Arts and Entertainment
Krysia and Daniel (Hand out press photograph provided by Sally Richardson)
How do today's composers answer the challenge of the classical giant?
Have you tried new the Independent Digital Edition apps?
Arts and Entertainment

ebooksNow available in paperback
Arts and Entertainment

ebooks
News
Shenaz Treasurywala
film
News
tv
Arts and Entertainment
Jason Watkins as Christopher Jefferies
tv
Arts and Entertainment
Star Wars Director JJ Abrams: key character's names have been revealed
film
Arts and Entertainment
Pharrell Williams won two BBC Music Awards for Best Song and International Artist
music
Arts and Entertainment
Mark, Katie and Sanjay in The Apprentice boardroom
TV
Arts and Entertainment

Film The critics but sneer but these unfashionable festive films are our favourites

Arts and Entertainment
Frances O'Connor and James Nesbitt in 'The Missing'

TV We're so close to knowing what happened to Oliver Hughes, but a last-minute bluff crushes expectations

Arts and Entertainment
Joey Essex will be hitting the slopes for series two of The Jump

TV

Who is taking the plunge?
Arts and Entertainment
Katy Perry as an Ancient Egyptian princess in her latest music video for 'Dark Horse'

music
Arts and Entertainment
Dame Judi Dench, as M in Skyfall

film
Arts and Entertainment
Morrissey, 1988

TV
Latest stories from i100
Have you tried new the Independent Digital Edition apps?

ES Rentals

    Independent Dating
    and  

    By clicking 'Search' you
    are agreeing to our
    Terms of Use.

    The week Hollywood got scared and had to grow up a bit

    The week Hollywood got scared and had to grow up a bit

    Sony suffered a chorus of disapproval after it withdrew 'The Interview', but it's not too late for it to take a stand, says Joan Smith
    From Widow Twankey to Mother Goose, how do the men who play panto dames get themselves ready for the performance of a lifetime?

    Panto dames: before and after

    From Widow Twankey to Mother Goose, how do the men who play panto dames get themselves ready for the performance of a lifetime?
    Thirties murder mystery novel is surprise runaway Christmas hit

    Thirties murder mystery novel is surprise runaway Christmas hit

    Booksellers say readers are turning away from dark modern thrillers and back to the golden age of crime writing
    Anne-Marie Huby: 'Charities deserve the best,' says founder of JustGiving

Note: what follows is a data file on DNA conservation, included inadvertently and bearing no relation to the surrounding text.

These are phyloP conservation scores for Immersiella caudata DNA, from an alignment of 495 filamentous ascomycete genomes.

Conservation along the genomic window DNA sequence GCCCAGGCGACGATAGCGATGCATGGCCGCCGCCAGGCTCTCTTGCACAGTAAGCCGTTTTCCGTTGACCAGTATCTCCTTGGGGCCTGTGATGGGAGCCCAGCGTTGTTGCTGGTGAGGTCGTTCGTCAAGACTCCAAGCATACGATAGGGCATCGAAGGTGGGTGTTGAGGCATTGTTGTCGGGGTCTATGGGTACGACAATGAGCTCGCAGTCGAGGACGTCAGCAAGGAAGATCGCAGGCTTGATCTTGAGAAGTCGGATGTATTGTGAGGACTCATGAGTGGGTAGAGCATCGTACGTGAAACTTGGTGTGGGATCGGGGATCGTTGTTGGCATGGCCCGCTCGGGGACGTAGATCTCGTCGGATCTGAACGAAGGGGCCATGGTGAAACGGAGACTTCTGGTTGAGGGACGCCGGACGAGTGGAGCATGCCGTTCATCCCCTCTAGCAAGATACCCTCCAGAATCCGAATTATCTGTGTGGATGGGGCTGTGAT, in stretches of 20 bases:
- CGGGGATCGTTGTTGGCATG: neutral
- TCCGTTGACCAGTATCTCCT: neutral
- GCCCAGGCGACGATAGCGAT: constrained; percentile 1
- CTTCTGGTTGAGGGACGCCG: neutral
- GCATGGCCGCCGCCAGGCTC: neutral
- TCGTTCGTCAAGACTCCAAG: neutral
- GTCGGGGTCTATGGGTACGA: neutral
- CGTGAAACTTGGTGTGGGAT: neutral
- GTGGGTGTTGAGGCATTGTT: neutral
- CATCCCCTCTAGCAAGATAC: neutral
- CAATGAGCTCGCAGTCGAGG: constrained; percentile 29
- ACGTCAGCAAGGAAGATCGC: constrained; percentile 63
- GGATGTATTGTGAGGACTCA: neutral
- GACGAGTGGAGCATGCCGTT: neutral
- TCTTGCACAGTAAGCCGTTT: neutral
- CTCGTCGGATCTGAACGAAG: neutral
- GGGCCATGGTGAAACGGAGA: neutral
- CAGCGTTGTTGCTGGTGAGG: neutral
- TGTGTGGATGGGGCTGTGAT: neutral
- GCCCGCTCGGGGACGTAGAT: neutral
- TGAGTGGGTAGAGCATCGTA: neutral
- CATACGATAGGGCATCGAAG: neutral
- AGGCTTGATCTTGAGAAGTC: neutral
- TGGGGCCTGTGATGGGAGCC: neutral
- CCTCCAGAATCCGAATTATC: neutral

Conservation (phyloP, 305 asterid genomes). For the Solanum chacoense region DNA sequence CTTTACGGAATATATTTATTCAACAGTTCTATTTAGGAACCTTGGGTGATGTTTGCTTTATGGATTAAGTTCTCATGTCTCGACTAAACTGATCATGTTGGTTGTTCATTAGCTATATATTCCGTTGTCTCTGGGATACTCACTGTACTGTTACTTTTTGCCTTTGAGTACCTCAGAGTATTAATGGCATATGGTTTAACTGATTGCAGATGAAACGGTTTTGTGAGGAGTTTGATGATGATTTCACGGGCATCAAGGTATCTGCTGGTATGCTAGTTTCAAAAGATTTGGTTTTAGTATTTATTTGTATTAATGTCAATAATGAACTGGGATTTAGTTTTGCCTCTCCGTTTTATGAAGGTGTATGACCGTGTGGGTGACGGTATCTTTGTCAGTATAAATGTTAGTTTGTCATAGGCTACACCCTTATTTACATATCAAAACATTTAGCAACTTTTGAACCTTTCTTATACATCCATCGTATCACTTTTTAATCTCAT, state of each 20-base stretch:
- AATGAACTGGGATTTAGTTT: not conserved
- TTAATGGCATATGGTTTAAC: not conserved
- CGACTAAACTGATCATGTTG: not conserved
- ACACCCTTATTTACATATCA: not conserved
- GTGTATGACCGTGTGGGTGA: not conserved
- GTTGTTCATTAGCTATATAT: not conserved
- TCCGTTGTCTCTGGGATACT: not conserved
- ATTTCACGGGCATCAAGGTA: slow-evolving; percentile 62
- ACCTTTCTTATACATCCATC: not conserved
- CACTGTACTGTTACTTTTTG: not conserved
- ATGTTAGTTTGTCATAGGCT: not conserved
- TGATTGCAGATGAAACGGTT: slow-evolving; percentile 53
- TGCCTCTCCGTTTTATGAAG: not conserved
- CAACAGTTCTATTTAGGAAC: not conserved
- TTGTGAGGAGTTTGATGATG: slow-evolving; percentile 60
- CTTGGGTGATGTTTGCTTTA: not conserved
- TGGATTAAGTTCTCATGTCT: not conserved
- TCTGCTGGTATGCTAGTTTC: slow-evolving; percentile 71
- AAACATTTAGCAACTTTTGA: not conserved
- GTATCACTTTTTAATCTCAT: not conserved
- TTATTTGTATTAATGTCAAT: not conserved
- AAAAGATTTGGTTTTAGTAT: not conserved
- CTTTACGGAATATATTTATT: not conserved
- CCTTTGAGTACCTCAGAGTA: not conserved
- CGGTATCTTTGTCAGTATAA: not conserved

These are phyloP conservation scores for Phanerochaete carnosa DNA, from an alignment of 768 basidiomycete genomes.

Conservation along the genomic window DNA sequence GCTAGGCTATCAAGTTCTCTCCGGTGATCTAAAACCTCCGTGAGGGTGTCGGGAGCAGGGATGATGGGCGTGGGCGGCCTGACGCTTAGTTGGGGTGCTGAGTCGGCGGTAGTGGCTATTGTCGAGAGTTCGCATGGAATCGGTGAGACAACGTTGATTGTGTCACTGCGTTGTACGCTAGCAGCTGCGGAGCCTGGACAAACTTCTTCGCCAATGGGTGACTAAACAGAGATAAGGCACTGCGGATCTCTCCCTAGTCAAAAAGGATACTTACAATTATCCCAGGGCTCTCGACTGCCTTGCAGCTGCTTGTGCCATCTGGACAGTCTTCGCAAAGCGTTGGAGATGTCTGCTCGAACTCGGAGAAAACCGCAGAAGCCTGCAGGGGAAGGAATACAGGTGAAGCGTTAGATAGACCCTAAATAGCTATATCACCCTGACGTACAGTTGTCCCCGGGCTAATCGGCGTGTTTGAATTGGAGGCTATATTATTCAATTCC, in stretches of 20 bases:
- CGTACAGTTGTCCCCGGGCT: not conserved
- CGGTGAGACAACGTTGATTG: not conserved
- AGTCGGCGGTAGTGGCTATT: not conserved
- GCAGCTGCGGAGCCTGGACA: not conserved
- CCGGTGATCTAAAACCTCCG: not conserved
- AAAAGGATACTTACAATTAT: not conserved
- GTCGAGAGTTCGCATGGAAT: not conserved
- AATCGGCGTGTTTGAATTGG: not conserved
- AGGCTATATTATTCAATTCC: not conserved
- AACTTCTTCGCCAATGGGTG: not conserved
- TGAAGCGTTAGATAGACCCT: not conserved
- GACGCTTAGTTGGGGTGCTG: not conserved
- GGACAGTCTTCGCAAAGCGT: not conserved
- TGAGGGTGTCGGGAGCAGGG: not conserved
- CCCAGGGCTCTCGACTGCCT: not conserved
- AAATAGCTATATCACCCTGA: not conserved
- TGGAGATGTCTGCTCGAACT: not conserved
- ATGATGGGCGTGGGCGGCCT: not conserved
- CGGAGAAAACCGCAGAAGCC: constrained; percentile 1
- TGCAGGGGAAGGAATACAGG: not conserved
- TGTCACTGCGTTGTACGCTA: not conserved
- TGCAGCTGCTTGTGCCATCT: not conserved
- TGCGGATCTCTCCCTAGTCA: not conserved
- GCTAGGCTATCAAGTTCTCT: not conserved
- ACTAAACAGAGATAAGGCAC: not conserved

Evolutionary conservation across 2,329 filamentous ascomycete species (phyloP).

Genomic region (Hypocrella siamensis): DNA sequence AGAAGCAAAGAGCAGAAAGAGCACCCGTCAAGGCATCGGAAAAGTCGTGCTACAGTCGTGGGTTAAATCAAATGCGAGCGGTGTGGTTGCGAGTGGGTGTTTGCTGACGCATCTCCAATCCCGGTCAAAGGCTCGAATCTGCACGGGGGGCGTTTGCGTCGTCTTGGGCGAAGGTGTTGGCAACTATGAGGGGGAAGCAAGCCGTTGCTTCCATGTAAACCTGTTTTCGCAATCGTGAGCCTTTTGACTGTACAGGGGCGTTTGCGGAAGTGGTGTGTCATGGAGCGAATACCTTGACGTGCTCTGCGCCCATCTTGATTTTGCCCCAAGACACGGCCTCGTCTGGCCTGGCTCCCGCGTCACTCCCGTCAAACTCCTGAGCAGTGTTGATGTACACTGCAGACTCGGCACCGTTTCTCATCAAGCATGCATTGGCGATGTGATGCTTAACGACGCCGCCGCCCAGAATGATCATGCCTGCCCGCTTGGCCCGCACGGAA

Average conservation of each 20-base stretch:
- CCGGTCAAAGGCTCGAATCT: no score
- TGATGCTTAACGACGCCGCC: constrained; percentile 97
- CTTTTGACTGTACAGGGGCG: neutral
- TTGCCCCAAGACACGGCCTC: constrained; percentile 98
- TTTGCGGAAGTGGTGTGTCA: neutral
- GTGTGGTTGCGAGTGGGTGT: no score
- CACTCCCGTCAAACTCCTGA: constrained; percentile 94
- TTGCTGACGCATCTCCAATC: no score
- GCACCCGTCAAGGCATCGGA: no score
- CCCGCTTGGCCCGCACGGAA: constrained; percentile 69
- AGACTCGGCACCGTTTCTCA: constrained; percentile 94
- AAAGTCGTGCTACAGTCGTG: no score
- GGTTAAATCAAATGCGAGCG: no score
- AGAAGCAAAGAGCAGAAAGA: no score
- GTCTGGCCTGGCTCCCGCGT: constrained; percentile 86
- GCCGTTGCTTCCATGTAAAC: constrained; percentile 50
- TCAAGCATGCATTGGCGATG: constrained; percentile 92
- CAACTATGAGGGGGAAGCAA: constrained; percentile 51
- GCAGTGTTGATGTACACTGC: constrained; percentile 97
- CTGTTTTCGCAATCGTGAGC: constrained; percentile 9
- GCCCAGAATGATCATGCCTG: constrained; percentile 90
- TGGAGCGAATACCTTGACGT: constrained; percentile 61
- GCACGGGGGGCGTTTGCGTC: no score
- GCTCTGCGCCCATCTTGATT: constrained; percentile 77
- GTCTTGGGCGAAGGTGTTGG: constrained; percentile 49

Anne-Marie Huby: 'Charities deserve the best'

    Ten million of us have used the JustGiving website to donate to good causes. Its co-founder says that being dynamic is as important as being kind
    The botanist who hunts for giant trees at Kew Gardens

    The man who hunts giants

    A Kew Gardens botanist has found 25 new large tree species - and he's sure there are more out there
    The 12 ways of Christmas: Spare a thought for those who will be working to keep others safe during the festive season

    The 12 ways of Christmas

    We speak to a dozen people who will be working to keep others safe, happy and healthy over the holidays
    Birdwatching men have a lot in common with their feathered friends, new study shows

    The male exhibits strange behaviour

    A new study shows that birdwatching men have a lot in common with their feathered friends...
    Diaries of Evelyn Waugh, Virginia Woolf and Noël Coward reveal how they coped with the December blues

    Famous diaries: Christmas week in history

    Noël Coward parties into the night, Alan Clark bemoans the cost of servants, Evelyn Waugh ponders his drinking…
    From noble to narky, the fall of the open letter

    From noble to narky, the fall of the open letter

    The great tradition of St Paul and Zola reached its nadir with a hungry worker's rant to Russell Brand, says DJ Taylor
    A Christmas ghost story by Alison Moore: A prodigal daughter has a breakthrough

    A Christmas ghost story by Alison Moore

    The story was published earlier this month in 'Poor Souls' Light: Seven Curious Tales'
    Marian Keyes: The author on her pre-approved Christmas, true love's parking implications and living in the moment

    Marian Keyes

    The author on her pre-approved Christmas, true love's parking implications and living in the moment
    Bill Granger recipes: Our chef creates an Italian-inspired fish feast for Christmas Eve

    Bill Granger's Christmas Eve fish feast

    Bill's Italian friends introduced him to the Roman Catholic custom of a lavish fish supper on Christmas Eve. Here, he gives the tradition his own spin…
    Liverpool vs Arsenal: Brendan Rodgers is fighting for his reputation

    Rodgers fights for his reputation

    Liverpool manager tries to stay on his feet despite waves of criticism
    Amir Khan: 'The Taliban can threaten me but I must speak out... innocent kids, killed over nothing. It’s sick in the mind'

    Amir Khan attacks the Taliban

    'They can threaten me but I must speak out... innocent kids, killed over nothing. It’s sick in the mind'
    Michael Calvin: Sepp Blatter is my man of the year in sport. Bring on 2015, quick

    Michael Calvin's Last Word

    Sepp Blatter is my man of the year in sport. Bring on 2015, quick